But cautiousness is necessary: even in US-cities, independent economic dynamics in post-suburban areas is [sic! Drawing on Global City theory makes sense in this context, as this approach connects global processes with urban development Gerhard, It is our view that the nature of these interrelations e. The crucial role of these branches can be backed up by two arguments: first, these firms possess the specific knowledge in law, finance, marketing and of computing that allows multinational enterprises the management of globalisation, the worldwide decentralisation of production and the organisation of global commodity chains Parnreiter et al.
Second, the high degree of specialisation of these firms leads to a concentration in a small number of exclusive cities, where such specific knowledge is available.
The resulting linkages make it possible to arrange world cities into a complex spatial hierarchy. This assumption depends, above all, on the circumstance that FDIs are made on behalf of investors for strategic, long-term reasons and not merely speculative ones. It is thus no surprise that foreign direct investment can be understood as being not merely an indicator of the economy or location, but also a manifestation of spatial actions by global companies Heiduk, Kerlen-Prinz The indicators drawn upon for this are the producer service sector and headquarters of multinational enterprises MNEs.
Different approaches lead to different findings, depending on the method used figure 1. International comparative studies harmonizing delimitation make this point clear Bachmann, The spatial structures of the European urban landscape are too diverse and heterogeneous to be systematically classified according to morphological criteria, such as the N. Figure 1. Delimitation of Vienna. As can be seen in figure 1, the administrative units lead to a generous delimitation for the agglomeration of Vienna.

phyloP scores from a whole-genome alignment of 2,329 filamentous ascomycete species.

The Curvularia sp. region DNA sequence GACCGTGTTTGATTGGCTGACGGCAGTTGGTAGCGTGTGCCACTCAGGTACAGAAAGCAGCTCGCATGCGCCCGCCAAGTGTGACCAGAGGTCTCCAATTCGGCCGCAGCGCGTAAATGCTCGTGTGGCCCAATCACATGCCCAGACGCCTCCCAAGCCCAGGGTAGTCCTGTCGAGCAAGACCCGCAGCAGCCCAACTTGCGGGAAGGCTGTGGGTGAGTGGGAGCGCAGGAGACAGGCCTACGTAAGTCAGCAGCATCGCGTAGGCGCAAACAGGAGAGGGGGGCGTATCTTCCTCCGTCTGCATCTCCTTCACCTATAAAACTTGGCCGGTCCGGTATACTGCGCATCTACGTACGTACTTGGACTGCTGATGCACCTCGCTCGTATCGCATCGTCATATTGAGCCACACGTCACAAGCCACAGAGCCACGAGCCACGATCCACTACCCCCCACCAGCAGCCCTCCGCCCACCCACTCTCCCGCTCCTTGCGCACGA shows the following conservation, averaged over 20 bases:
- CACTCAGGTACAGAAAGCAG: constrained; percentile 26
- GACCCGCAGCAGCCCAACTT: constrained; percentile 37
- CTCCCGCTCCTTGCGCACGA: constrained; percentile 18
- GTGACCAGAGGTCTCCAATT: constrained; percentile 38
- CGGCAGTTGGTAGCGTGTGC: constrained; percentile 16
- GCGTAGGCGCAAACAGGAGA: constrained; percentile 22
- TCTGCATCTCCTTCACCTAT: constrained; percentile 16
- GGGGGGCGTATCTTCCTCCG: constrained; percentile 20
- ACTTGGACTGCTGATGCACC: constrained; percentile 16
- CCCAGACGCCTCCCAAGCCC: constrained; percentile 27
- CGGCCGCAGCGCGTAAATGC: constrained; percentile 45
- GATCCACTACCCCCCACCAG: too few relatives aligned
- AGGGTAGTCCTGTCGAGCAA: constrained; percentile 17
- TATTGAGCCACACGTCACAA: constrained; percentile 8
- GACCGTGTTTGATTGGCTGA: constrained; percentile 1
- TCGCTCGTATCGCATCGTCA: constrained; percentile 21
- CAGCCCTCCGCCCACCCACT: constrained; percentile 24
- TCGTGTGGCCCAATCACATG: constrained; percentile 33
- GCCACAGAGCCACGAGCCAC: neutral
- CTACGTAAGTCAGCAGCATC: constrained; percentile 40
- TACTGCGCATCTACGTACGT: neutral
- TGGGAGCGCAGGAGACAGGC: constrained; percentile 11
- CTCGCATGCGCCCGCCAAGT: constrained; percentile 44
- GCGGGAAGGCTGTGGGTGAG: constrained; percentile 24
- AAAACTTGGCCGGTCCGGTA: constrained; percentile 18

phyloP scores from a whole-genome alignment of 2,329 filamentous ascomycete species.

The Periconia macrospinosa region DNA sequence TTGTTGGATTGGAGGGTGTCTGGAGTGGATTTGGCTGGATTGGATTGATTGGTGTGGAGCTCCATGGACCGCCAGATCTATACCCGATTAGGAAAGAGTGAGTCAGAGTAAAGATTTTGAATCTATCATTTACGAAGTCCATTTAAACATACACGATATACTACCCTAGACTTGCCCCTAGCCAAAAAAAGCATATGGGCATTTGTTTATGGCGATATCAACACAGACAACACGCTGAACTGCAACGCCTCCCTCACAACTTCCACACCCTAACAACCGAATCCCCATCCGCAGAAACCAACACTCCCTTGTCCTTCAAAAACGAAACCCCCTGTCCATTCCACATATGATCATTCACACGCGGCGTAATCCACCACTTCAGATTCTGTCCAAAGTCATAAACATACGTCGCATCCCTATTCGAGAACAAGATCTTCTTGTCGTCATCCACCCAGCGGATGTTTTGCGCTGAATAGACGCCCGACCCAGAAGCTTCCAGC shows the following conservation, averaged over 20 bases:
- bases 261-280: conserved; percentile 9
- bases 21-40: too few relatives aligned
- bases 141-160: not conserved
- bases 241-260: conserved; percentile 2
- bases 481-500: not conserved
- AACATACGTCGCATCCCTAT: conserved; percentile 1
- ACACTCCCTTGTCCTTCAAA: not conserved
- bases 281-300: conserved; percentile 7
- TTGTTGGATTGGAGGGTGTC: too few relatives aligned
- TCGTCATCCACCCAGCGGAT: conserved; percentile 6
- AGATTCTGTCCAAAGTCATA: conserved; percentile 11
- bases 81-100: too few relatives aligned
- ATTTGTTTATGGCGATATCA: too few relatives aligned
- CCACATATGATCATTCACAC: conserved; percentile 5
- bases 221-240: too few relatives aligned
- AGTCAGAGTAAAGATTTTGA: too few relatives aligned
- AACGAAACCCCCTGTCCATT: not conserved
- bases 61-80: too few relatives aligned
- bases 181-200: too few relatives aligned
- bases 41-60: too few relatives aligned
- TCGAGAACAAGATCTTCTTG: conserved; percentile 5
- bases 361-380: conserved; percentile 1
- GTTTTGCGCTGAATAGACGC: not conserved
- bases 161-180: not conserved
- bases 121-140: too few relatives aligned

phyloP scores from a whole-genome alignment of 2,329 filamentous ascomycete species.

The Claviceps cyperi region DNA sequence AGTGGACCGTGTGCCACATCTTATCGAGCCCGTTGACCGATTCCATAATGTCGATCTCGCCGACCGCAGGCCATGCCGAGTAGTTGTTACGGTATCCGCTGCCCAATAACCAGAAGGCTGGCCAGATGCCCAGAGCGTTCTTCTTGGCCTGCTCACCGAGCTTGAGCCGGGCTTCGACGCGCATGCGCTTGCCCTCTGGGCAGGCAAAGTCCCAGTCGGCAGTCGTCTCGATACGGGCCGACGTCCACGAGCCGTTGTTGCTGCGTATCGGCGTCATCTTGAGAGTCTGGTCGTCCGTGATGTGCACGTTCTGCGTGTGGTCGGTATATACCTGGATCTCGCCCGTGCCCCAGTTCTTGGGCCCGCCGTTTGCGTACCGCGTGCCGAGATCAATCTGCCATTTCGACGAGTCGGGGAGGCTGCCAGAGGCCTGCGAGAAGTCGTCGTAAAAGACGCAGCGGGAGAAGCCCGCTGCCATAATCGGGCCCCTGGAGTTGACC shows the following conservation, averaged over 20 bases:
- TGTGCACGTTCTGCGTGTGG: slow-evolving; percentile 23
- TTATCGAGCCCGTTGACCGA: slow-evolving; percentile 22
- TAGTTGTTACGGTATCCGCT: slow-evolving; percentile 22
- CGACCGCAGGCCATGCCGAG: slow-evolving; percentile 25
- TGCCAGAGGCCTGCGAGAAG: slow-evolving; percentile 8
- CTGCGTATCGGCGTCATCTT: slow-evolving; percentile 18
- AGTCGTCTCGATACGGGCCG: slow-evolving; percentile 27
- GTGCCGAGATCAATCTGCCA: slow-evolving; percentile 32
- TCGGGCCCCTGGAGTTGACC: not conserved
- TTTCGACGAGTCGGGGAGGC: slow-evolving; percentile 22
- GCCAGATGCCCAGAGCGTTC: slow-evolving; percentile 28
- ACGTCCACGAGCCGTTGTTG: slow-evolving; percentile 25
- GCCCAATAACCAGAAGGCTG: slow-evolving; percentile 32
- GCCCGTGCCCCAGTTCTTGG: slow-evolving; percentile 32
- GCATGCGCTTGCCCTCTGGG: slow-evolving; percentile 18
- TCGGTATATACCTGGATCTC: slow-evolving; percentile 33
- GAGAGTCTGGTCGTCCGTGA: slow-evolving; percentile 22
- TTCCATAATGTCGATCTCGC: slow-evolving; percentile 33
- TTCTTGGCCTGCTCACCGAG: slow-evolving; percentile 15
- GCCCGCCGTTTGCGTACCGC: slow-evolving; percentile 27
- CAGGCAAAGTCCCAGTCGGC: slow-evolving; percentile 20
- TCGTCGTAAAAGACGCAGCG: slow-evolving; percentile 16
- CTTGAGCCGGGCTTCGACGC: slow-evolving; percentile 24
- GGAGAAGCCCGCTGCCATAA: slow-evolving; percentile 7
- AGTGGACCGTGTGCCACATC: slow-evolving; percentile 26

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In spite of our method on firm date, this delimitation makes more sense than a more narrow one like e. The extent of tertiarization — of course, for the high value service sector — and the outflow of investments, reflected in headquarters located in the agglomeration of Vienna, are the indicators used in this work. In the early s — comparatively late in comparison to other cities — the main development in suburbanization started.